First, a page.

The Brown Sheep Co. Mill Store, located at 100662 County Road 16 in Mitchell, is attached to the mill and sells the company’s yarn “seconds” and other crocheting/knitting supplies. The company’s yarn is known and sold worldwide. One benefit of the mill store is “seeing all the wonderful handpaints that our handpainter tries out when developing new color ways.  Because these hanks are one of a kind and generally not reproduced, they are not offered to our retail customers for purchase,” according to the company’s website.
The Cottage Inspirations shop in Cambridge, 710 Nasby St., features quilting supplies as well as home decor items, including antique furniture, Gooseberry Patch cookbooks and McCall’s Country Candles. The shop is owned by mother and daughter Melody Brown and Samantha Jones.
The Antiquarium and Bill Farmer Gallery, 309 Water St., is in Brownville and sells used, rare and out-of-print books. The store offers some 150,000 titles and is housed in a remodeled former grade school. It specializes in foreign language books, cinema titles and fiction. The store began to 1969 in Omaha, moving to Brownville in 2008.
Master’s Hand Candle Co. in Tekamah, 3599 County Road F, has more than candles — delectable chocolates, flowers, home decor, shopping, gifts, jewelry, purses and diva wear. The shop’s website declares it “every woman’s dream store.” The store is open Monday through Saturday from 9 a.m. to 5:30 p.m.
The North Platte Art and Gift Gallery, 516 N. Dewey, is open Tuesday through Saturday and has local contemporary art in a variety of mediums. The enterprise began in 1987 when a group of local artists rented a vintage downtown storefront. One of the five galleries hosts monthly competitive art shows.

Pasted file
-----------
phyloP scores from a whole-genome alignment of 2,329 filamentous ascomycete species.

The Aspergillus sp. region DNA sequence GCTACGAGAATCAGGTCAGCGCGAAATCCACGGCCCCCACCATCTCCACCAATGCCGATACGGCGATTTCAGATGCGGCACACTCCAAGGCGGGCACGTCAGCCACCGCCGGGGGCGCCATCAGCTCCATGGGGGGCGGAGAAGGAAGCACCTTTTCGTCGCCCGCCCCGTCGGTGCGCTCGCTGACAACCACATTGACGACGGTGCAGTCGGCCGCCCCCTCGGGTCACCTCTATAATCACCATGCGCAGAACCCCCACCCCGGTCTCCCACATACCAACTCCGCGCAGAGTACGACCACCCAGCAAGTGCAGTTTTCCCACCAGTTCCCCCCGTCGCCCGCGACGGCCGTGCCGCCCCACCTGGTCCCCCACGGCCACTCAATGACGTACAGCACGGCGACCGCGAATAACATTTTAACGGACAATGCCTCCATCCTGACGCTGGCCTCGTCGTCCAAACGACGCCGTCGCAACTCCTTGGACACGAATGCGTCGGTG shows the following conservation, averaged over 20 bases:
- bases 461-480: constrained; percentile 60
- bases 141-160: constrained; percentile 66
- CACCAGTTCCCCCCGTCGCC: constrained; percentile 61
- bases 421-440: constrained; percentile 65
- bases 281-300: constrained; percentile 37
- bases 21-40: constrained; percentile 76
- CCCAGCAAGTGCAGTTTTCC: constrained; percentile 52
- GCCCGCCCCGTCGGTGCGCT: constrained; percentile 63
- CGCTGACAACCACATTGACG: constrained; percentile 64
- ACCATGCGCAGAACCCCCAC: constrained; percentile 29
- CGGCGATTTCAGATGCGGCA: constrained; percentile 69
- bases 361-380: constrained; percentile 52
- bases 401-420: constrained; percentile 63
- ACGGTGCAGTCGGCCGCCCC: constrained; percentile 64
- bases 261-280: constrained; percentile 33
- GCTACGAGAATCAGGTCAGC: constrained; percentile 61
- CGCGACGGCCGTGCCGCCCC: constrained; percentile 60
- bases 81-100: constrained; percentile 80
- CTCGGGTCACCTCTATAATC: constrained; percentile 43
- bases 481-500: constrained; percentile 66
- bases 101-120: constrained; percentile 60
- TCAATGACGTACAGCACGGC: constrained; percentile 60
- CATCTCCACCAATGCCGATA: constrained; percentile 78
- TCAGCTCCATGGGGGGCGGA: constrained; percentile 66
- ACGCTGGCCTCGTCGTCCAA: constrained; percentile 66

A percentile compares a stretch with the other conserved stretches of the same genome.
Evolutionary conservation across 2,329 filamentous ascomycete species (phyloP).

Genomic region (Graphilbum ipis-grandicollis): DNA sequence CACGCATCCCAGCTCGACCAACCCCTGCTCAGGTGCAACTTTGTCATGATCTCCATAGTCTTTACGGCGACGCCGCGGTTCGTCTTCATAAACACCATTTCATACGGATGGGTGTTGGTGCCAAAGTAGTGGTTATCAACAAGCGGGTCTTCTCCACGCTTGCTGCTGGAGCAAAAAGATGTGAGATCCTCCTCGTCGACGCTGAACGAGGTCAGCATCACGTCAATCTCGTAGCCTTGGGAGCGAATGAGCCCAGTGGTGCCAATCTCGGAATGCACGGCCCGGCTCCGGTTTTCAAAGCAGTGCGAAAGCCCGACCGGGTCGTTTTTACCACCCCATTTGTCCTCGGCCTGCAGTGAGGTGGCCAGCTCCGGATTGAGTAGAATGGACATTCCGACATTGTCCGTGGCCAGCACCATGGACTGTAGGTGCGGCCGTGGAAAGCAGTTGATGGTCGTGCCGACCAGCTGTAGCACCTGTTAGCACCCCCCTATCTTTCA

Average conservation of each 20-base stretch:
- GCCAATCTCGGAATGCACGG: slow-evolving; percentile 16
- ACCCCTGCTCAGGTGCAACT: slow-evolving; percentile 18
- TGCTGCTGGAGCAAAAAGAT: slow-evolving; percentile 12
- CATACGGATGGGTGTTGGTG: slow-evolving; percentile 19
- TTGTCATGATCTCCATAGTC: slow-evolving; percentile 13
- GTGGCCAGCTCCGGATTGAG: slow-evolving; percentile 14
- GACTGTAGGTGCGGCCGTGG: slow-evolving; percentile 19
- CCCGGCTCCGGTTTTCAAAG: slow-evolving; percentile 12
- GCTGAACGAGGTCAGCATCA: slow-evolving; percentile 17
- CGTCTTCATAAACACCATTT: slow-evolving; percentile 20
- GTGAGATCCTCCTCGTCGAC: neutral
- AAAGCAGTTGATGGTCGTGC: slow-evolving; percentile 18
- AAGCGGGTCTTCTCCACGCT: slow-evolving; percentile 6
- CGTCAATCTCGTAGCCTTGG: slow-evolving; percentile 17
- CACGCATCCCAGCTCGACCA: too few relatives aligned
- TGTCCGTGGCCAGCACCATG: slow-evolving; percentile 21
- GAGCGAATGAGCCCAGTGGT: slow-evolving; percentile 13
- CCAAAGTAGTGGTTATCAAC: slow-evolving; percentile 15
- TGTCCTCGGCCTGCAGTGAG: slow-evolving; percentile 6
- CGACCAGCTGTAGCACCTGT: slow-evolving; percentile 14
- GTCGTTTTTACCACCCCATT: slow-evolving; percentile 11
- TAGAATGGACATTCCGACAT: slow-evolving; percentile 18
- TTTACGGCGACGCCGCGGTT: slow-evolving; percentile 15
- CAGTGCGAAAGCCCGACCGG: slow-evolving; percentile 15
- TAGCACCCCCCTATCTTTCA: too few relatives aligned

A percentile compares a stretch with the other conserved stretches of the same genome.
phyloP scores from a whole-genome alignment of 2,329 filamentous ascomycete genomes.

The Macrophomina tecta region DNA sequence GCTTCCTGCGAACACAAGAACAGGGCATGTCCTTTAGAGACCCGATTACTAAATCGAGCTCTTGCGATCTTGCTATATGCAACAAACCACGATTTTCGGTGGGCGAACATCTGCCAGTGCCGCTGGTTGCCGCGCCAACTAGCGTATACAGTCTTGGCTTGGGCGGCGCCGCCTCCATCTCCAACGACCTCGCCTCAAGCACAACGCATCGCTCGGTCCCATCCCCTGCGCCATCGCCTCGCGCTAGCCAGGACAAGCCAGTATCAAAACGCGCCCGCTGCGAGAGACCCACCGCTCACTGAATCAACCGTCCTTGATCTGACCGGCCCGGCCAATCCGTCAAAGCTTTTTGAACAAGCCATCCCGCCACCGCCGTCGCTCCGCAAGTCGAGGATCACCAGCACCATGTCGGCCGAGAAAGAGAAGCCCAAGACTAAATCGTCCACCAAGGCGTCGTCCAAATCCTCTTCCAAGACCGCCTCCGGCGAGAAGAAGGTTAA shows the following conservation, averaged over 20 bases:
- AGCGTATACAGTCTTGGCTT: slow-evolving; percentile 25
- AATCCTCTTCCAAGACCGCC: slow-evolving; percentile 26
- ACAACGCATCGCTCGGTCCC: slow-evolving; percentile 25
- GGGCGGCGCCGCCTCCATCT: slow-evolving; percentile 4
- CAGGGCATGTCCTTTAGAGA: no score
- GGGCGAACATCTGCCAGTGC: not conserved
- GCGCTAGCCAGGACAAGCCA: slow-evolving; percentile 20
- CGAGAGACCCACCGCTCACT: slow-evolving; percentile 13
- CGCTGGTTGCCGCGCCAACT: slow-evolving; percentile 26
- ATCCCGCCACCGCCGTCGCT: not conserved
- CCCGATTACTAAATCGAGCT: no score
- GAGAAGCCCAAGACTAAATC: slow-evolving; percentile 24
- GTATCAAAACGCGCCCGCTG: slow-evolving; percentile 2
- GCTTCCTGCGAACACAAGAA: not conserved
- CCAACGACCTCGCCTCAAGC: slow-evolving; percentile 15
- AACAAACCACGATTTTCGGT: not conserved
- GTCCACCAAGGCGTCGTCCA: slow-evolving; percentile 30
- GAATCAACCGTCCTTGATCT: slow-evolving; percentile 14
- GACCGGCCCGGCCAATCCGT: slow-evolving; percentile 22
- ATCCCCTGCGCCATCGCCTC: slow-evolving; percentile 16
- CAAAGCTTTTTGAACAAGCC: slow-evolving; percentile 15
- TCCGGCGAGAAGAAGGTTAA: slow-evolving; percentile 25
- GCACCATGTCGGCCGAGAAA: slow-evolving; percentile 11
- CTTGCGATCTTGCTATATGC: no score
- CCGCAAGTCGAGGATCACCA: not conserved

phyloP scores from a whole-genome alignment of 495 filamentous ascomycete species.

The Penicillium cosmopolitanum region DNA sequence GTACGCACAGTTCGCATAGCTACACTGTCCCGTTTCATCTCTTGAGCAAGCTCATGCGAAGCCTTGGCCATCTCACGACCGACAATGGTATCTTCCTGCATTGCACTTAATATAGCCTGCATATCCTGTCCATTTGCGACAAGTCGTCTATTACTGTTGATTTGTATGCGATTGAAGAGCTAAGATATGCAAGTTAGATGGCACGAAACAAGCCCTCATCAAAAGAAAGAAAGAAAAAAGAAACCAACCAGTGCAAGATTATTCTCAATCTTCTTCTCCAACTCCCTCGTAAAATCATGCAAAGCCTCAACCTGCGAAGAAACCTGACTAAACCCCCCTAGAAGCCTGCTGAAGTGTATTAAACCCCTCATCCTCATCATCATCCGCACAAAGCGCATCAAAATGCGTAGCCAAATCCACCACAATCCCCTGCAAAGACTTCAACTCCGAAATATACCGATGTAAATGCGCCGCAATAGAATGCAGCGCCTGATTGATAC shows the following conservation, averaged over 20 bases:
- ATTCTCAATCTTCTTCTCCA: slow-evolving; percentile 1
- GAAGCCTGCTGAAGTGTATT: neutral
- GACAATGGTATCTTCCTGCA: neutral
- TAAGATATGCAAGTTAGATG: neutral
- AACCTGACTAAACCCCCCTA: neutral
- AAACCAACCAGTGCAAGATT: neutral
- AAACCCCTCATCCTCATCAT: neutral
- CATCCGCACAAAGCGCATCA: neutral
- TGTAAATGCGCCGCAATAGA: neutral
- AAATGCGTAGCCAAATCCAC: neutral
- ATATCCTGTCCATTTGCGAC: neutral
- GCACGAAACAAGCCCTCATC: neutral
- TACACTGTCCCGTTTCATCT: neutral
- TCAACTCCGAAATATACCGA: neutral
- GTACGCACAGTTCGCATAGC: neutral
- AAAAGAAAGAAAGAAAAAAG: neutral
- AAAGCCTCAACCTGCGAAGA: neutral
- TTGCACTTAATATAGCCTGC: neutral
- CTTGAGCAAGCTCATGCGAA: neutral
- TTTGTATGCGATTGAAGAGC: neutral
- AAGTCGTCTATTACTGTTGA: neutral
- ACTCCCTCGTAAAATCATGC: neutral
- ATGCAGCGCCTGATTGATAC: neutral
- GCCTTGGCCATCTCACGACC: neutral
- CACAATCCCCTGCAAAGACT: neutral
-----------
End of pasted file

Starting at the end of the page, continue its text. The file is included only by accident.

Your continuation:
Park Avenue Antiques, 515 N. Park Ave. in Fremont, has furniture, dishes, linens, home decor and books, as well as a multitude of signs. The shop is open from 9 a.m. to 5 p.m. Monday-Saturday and noon to 5 p.m. Sunday.
Its website describes The Keeping Room as “a fusion of stylish antiques, unique holiday and home decor, unique fashion, food and drink and a friendly atmosphere.” The Nebraska City store is at 717 Central Ave. and is open Monday-Wednesday 10 a.m.-6 p.m., Thursday-Saturday 10-7 and Sunday 1-4 p.m.
Yesterday’s Lady, 113 N. Fifth St. in Beatrice, features vintage fashion in the restored 1887 Schmuck building. Proprietor Susan McLain has clothing from the 1800s to the 1960s.
Suite Child Aqua at 2304 Central Ave. in downtown Kearney has the latest baby and toddler fashions as well as helpful products for families with new babies. There is also a store in Elkhorn.
Tammy and Randy Obermier own York Boot ‘N Repair on the east side of the town square for 100 years. The business is a full-service leather repair store that also builds custom orthotics and sells boots and shoes.
Platte River Outdoors in Loup City sells a variety of hunting, fishing and archery gear and accessories. The store is open Monday-Saturday from 8 a.m. to 6 p.m.
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Randy Rice in the shop portion of his Gering business, Hand Crafted.
Rice uses pliers to close a link of English 4 in 1 weave, just one of thousands required to complete a chainmail shirt.
A closeup view of Randy Rice’s current project, a chainmail hauberk commissioned by a customer who frequents Renaissance fairs. 
The wide range of chainmail weaves used by Rice in his projects.
A small portion of the products hand made by Kim Rice. 
A selection of rings on sale at Hand Crafted, including some made of chainmail.